With your new helicopter, you’ll probably first learn to hover in a stationary position. As a new pilot, you’ll tend to start with the model pointing away from you while you stand immediately behind it. This is known as tail-in hovering and is a great place to start. In this attitude, all of the control directions make sense: pushing the right stick forwards (away from your body) makes the heli move farther away from you, while pulling the stick backwards brings the heli towards you. Both yaw and cyclic roll (ailerons, for the airplane pilot) also respond logically: the model moves left or right in the direction of your stick application. This should be the baseline from which you work to expand your skills. Before moving onto other hover positions or forward flight, you should be comfortable hovering your heli tail-in and moving it in each direction.
A good exercise is to fly a box pattern (fig. 1) over the ground while maintaining the tail-in position. You can set a couple of markers on the ground to guide you, but I rather prefer the corners of the coffee table while hovering in the living room.
Next, experiment with different hovering positions. Not unlike flying towards yourself with an RC model airplane, your first attempts at hovering side-in or nose-in can make you feel a little uncomfortable. Although the controls are identical if viewed from inside the cockpit, your position relative to the helicopter is different, so you have to adjust your point of view. For instance, in a nose-in hover, all three of the basic controlscyclic pitch, cyclic roll and yawseem reversed. If you tell the heli to yaw left, its nose will move to your right. If you tell it to bank right, it will bank to your left, and so forth. Its important here that you think in terms of where and in which direction you want the helicopter to move in relation to itself — not in relation to you. This takes time to grasp fully, and is where using an inherently stable coaxial helicopter comes into play. With a more complex helicopter, things happen more quickly, and it is very easy to put the heli into the ground with an incorrect roll or pitch input that you hold just a little too long. With a coaxial heli, simply release the right stick and neutralize the rudder, and the helicopter will accept a stable hovering attitude all on its own.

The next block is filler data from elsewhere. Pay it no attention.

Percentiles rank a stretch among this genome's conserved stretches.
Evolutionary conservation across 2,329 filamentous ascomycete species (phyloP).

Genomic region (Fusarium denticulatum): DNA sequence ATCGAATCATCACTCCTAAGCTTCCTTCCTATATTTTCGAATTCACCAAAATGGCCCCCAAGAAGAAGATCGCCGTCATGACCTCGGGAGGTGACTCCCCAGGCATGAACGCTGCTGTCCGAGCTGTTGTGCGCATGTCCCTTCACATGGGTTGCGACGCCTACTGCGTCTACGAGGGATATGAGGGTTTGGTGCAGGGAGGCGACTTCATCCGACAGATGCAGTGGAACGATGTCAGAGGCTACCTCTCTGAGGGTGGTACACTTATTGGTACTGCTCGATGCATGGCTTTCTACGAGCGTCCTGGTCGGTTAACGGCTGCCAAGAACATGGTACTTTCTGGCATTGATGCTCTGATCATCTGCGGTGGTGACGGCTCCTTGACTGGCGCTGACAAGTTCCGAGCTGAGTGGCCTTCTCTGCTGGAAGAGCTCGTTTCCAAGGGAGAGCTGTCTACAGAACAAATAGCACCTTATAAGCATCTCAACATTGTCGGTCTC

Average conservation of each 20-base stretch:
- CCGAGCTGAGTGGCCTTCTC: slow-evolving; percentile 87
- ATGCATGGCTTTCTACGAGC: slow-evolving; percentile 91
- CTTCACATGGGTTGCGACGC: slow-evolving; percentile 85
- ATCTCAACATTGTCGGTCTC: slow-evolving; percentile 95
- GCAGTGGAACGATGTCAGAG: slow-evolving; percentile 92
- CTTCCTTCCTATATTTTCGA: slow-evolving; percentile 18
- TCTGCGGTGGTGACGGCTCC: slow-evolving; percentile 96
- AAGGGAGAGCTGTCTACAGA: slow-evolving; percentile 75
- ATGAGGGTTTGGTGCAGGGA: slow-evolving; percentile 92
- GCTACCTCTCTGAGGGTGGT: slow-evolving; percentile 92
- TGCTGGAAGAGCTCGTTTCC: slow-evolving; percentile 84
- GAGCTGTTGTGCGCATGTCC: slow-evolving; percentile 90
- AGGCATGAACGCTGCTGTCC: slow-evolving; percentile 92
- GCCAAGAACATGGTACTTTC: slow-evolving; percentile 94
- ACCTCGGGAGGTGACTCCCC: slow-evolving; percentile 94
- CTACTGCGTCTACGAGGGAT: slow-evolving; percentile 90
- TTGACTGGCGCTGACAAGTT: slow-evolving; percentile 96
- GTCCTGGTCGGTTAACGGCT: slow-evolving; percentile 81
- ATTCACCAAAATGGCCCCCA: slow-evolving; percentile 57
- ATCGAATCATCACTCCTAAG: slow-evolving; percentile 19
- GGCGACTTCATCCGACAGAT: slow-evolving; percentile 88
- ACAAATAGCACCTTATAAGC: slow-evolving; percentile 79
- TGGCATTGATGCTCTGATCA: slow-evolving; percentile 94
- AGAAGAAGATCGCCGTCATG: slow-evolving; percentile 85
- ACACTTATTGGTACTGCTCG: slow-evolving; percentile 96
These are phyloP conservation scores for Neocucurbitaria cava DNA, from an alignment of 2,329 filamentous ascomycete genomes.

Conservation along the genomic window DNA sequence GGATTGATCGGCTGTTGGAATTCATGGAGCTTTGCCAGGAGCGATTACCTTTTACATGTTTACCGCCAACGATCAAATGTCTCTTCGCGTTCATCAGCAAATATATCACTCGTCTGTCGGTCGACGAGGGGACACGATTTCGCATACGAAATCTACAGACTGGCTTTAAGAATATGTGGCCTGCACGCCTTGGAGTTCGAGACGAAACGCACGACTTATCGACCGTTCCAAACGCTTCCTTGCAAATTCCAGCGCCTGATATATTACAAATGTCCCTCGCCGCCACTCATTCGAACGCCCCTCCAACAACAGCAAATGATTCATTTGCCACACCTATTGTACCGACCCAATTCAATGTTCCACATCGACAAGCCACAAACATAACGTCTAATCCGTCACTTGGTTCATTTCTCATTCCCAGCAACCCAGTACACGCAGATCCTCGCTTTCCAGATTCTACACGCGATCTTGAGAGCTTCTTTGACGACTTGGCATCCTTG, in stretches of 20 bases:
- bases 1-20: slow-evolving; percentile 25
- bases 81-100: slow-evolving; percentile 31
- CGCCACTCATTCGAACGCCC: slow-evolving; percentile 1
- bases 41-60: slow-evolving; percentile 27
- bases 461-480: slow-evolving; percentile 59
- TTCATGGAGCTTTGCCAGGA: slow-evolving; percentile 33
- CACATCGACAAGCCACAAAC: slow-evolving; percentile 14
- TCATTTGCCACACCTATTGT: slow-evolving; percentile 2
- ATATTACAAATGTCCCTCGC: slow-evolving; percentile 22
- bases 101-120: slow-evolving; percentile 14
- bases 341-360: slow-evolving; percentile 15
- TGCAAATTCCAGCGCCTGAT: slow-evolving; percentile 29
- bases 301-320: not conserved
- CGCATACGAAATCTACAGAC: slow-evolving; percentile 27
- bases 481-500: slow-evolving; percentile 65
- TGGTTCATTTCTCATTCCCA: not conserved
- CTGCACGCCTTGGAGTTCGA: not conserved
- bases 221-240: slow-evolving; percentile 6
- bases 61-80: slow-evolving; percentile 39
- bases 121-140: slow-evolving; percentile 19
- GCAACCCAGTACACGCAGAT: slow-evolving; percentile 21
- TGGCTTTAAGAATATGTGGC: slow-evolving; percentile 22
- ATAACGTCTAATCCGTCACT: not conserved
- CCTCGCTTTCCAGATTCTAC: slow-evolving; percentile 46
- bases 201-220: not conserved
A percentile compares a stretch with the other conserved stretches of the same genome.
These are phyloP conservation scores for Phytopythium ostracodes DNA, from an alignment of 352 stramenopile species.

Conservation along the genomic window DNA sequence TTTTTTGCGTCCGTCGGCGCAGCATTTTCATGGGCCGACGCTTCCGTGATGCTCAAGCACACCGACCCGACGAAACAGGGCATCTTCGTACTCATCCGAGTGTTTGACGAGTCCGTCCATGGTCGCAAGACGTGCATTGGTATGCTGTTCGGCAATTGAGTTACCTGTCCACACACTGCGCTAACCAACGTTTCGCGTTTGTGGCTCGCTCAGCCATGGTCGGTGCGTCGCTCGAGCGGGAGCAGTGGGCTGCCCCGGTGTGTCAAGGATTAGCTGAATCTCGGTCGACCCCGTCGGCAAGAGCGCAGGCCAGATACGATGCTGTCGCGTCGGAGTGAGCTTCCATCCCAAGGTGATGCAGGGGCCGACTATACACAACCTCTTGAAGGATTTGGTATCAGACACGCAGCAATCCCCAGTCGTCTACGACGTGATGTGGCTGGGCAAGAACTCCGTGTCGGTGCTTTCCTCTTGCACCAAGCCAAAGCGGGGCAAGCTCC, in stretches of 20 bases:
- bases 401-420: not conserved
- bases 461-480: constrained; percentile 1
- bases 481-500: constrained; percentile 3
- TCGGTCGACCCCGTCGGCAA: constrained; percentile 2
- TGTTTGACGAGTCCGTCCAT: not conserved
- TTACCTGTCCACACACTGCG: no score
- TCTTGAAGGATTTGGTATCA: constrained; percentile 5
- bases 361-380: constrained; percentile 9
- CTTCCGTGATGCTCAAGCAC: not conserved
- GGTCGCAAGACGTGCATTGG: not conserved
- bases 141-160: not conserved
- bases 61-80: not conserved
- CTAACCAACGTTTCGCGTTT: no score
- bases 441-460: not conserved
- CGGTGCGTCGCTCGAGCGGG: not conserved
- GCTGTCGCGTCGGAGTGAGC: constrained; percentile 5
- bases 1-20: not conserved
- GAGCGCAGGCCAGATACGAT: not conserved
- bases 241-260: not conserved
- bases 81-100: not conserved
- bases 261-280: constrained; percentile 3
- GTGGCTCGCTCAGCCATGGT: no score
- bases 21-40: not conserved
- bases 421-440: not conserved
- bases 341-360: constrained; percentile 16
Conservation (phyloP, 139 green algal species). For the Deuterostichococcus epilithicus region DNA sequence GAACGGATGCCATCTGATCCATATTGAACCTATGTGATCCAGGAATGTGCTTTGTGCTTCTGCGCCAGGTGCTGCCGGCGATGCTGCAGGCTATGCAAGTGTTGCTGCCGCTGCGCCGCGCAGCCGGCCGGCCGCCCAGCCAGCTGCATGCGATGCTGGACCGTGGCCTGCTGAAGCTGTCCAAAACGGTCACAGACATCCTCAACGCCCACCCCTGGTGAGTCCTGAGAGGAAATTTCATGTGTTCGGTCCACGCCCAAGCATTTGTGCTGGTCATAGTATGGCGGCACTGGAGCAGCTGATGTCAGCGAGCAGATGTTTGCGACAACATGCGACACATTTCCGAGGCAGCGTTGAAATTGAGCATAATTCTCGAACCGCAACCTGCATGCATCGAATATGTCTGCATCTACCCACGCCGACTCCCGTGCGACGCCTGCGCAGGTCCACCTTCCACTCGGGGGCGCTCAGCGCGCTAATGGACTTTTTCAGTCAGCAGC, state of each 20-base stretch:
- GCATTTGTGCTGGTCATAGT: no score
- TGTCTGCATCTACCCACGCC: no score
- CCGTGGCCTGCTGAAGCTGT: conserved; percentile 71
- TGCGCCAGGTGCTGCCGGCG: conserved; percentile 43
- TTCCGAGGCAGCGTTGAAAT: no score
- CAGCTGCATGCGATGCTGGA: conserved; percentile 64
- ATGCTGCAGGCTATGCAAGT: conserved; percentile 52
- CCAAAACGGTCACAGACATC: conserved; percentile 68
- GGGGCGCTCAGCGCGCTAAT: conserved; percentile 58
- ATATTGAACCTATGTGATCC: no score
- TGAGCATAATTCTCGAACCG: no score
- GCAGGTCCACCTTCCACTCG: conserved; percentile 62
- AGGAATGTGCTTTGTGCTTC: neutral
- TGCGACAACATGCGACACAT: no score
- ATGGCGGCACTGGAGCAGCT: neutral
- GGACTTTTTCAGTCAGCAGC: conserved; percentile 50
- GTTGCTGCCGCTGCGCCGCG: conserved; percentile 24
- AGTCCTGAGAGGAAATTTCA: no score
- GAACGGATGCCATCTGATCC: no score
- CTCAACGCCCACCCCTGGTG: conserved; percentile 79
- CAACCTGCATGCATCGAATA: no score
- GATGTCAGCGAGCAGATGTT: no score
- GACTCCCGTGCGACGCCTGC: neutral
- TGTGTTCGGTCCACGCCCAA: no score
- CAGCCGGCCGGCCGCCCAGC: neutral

I use that box pattern to improve basic attitude hovering skills. Practice an entire path around the box tail-in first; followed with side-in and finish with nose-in. When youve mastered that, your next step will be to transfer those skills to a more complex helicopter with a tail rotor. Be sure to use a set of training skids, as any helicopter will feel unstable when compared with the stability of a coaxial helicopter.
With all of the tools discussed here, including a good coax heli and a simulator, learning to fly RC helicopters has never been easier. Again, take your time, start with a simple heli and flight sim, and ask for help when you need it (and you will!). As you progress through the various skills and stages, be sure to get help from those who are more skilled than you are, and also offer to help to those who are following behind. If this overconfident fixed-wing pilot can learn to fly RC helicopters, so can you.